Major Tom Ford looks ahead to retirement.
By Jared McKiernan –
As Major Tom Ford looks back on nearly four decades of service with The Salvation Army, he reflects on all of the ways he’s matured and all of the ways God has used him. But if he has anything to say about it—he’s not done yet.
“I just never want to stop growing,” he said.
Commissioned in 1982 with the God’s Messenger Session, Ford celebrates his retirement this month after 37 years of service as a Salvation Army officer.
His appointments took him everywhere from Africa, to Chico, California, to the College for Officer Training at Crestmont, with his final stop in Mesa, Arizona, as Corps Officer.
“They all had something to offer,” he said. “They were all different, but wherever I went, it was really just about meeting needs and helping people out.”
But it was his first appointment, in Honolulu, that gave him a sense for the importance of ministering to those dealing with addiction and working their way back from incarceration.
“I was working with the treatment facility there, and I think without Jesus, I could tell people were lonely and lost,” he said. “There are so many lost people out there, and they don’t want to be lost. I really believe that, but they just don’t know better.”
From there, his penchant for prison ministry only grew. In 2013, he was appointed as Secretary of Corrections at Territorial Headquarters in light of an increased need for comprehensive services for the incarcerated population. Through mentoring and visitation, Bible correspondence courses, and providing support for inmates’ families, he helped increase The Salvation Army’s capacity to minister to inmates both pre- and post-release. It’s that, he says, that ultimately makes a difference in recidivism rates and gets families on a better trajectory.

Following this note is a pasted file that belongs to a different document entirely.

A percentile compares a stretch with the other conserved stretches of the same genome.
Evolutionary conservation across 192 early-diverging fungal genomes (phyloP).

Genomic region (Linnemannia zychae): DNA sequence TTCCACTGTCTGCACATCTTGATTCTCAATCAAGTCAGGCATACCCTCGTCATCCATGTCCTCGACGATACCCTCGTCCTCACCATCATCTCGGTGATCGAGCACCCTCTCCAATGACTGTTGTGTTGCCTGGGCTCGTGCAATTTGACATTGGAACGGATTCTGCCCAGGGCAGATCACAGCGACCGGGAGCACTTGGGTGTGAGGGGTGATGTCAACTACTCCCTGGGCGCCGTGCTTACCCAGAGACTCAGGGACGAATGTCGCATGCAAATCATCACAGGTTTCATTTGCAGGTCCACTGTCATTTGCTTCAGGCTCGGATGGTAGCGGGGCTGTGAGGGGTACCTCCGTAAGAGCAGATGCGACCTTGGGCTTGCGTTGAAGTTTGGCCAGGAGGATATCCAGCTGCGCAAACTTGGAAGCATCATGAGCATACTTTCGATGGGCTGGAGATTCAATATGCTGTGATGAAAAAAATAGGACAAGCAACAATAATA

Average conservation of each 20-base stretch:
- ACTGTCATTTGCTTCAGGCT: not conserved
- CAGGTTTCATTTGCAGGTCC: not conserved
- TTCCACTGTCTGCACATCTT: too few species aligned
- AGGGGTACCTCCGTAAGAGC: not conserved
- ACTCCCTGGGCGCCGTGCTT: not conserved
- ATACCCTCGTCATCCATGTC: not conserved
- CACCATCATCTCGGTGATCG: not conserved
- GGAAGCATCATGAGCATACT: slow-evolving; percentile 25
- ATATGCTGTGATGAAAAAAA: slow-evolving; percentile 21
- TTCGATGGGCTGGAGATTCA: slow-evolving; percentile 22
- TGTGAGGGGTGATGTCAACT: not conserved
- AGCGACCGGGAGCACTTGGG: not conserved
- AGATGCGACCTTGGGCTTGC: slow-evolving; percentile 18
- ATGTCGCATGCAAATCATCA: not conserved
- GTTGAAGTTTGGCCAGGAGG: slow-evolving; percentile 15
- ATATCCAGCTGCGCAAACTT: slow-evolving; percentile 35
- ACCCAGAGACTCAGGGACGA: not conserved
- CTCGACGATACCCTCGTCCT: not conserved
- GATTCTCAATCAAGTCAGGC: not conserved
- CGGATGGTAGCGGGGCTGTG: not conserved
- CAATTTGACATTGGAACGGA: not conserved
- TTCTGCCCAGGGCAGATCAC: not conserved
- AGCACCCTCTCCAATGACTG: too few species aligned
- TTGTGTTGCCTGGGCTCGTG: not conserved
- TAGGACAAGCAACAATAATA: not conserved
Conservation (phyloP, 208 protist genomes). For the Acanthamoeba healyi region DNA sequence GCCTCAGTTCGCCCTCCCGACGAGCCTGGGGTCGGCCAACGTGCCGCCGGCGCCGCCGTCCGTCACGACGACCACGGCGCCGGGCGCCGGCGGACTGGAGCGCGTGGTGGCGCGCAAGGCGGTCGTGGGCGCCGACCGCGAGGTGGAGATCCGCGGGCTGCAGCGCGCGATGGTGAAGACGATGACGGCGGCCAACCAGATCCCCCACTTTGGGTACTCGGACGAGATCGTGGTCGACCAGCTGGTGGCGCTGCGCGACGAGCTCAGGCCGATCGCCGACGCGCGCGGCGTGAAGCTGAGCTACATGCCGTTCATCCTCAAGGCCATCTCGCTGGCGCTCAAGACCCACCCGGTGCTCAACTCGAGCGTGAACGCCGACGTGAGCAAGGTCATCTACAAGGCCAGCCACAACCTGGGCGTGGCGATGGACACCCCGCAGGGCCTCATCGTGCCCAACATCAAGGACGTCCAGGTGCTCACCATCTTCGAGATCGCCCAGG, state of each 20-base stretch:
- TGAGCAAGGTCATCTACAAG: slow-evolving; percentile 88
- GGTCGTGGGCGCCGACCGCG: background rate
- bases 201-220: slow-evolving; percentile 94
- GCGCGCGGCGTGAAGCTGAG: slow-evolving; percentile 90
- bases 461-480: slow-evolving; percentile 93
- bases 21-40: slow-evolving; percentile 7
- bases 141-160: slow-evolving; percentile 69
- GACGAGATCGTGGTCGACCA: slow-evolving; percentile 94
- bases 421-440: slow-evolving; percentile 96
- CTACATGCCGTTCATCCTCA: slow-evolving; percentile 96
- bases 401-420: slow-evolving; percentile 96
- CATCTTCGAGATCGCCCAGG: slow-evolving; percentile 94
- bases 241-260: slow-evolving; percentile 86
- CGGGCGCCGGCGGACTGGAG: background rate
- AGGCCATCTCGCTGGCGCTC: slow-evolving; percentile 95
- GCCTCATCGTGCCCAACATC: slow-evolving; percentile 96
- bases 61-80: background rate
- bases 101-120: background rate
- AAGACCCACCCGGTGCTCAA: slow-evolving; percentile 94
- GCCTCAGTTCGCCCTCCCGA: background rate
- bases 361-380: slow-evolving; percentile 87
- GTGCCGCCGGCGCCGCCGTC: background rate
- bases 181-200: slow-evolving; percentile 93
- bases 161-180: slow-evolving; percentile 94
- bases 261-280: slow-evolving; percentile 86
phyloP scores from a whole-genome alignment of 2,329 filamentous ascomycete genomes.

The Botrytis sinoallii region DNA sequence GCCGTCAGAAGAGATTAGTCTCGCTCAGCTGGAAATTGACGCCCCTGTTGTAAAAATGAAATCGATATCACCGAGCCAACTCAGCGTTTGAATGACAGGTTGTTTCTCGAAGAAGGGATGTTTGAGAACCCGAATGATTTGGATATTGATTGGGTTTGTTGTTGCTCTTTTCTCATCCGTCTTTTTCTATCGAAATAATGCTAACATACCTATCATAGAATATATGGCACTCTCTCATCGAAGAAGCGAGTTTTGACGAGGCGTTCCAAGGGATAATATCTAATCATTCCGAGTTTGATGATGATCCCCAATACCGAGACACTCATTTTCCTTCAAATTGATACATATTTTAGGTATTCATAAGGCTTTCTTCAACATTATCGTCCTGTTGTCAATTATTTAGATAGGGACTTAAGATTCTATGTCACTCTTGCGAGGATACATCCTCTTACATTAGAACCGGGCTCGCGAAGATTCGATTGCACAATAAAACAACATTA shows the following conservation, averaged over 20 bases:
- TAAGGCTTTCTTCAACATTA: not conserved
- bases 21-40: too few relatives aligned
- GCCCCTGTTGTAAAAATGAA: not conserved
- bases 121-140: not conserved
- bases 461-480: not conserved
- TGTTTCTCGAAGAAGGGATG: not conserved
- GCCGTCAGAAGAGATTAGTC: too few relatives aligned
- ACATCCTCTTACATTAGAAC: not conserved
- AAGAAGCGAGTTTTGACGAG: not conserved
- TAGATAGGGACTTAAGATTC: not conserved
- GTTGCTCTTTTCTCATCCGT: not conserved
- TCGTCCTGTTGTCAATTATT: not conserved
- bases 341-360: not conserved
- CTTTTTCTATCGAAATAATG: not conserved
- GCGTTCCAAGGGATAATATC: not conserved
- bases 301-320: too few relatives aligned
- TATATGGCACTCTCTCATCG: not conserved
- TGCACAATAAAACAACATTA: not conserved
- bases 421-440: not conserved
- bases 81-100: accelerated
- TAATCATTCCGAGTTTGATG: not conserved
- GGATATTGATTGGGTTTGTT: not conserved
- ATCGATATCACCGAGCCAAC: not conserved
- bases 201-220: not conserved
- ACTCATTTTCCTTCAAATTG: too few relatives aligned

In 2018, Ford published his sole book title, “Filthy Rags,” (Frontier Press, 2018) an inspirational devotional book based on Zechariah 3. In the preface, he wrote: “[Filthy Rags] is a witness and proof of the grace and power of God to transform lives. It is a book to encourage everyone, no matter their current situation, to grow closer to God.” While he never expected to be a published author, he also acknowledged that if his book is useful to even one person behind bars, then he’s glad God could use him in such a way.
It’s that passion for reaching the lost and lonely that has inspired many of those with whom Ford has worked over the years. Commissioner Bill Luttrell (Ret.) first met Tom Ford in 1986 after he and his wife were appointed as the divisional leaders of the Hawaiian and Pacific Island Division. At that time, Ford was a Chaplain and Team Worker at The Salvation Army Addiction Treatment Facility in Honolulu.
“Tom demonstrated a unique and loving spirit in working with troubled youth dealing with substance abuse at that facility,” Luttrell said. “He was not ‘doing a job’ but rather worked with and alongside each one individually, treating each as a special person. He helped them realize that God was working a plan in their lives that would lead them to a personal relationship with God himself. He did not ‘work’ to advance, study to impress, or seek money as his goal but based his priorities on the life-changing experiences for those God brought into his life.”
Looking ahead to retirement, Ford said he’s simply focused on being like Christ, rather than simply doing as Christ would do.
“My focus is on learning to ‘be’ and not ‘do,’” he said. “I want to continue being what I should be in Christ, whether that’s ministering with Happy Trails Christian Fellowship or with the jails and prisons here or within my own family. But it has to be about people. It can’t be about programs.”